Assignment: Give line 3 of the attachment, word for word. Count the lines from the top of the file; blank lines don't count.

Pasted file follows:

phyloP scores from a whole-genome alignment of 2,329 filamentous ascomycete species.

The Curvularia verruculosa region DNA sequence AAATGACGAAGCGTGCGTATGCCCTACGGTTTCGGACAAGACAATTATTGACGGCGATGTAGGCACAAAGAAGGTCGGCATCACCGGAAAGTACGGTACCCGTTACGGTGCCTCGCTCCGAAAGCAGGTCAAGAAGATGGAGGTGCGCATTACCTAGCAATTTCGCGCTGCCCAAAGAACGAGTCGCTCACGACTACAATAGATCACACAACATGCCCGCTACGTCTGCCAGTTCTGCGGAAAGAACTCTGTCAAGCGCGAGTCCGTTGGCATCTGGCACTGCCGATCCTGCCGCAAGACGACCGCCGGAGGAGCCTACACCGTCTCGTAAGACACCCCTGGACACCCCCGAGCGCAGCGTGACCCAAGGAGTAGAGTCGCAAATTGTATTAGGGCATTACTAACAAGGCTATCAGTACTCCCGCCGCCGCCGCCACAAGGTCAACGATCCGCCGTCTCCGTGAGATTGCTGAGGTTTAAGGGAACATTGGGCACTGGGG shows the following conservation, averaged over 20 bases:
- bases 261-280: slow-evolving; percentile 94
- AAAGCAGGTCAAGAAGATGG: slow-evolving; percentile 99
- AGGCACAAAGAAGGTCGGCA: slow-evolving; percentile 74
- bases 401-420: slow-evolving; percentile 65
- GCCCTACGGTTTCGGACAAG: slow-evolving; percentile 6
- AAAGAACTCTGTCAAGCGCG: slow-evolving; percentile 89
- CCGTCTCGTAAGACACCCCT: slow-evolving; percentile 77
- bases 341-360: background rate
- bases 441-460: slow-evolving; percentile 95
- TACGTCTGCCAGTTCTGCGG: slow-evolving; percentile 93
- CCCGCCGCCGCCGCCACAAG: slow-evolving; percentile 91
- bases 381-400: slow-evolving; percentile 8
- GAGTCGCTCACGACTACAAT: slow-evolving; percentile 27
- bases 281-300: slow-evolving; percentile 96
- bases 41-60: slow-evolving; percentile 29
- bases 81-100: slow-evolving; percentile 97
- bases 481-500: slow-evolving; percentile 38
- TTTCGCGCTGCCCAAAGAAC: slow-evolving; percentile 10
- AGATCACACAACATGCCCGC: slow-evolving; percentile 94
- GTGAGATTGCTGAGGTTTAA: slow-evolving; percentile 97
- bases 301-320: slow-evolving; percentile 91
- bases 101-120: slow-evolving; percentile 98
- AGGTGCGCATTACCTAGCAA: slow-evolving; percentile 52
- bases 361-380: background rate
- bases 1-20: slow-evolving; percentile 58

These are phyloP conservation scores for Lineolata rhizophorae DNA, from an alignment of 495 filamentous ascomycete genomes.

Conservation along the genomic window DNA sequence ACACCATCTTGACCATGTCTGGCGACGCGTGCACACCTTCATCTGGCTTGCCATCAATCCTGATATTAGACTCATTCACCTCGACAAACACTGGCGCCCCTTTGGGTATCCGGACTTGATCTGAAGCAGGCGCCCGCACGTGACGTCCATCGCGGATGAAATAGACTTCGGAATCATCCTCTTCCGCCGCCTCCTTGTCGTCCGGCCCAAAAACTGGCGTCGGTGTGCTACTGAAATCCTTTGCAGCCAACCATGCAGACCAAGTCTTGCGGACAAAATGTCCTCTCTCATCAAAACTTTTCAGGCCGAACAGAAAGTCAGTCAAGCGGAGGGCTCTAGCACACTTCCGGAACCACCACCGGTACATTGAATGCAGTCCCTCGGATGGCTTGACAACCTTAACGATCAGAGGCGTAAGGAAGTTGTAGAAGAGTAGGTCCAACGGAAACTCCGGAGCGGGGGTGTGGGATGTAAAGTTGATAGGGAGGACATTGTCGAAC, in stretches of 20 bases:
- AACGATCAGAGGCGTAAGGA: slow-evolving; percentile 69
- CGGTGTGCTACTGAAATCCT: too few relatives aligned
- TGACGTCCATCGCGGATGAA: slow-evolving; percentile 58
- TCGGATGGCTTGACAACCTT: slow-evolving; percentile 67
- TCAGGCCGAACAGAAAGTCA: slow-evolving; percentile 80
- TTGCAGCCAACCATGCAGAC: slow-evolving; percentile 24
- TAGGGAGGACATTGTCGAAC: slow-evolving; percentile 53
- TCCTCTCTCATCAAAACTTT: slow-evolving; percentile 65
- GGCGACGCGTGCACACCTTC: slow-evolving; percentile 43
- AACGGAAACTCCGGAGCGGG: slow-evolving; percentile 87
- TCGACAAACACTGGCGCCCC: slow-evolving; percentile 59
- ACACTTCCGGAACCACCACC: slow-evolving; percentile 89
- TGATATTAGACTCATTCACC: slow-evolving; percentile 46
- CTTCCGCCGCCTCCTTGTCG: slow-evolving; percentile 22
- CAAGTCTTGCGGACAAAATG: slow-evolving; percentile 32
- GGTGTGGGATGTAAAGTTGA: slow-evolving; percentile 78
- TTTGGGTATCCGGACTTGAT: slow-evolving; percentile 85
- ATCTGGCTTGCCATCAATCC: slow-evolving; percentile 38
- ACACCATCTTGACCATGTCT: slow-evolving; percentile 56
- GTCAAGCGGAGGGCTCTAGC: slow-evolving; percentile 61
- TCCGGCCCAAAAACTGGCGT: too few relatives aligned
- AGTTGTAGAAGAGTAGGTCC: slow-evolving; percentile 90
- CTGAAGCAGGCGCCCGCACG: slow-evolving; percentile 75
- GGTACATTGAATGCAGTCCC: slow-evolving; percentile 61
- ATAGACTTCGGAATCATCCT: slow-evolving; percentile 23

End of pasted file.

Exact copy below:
- bases 261-280: slow-evolving; percentile 94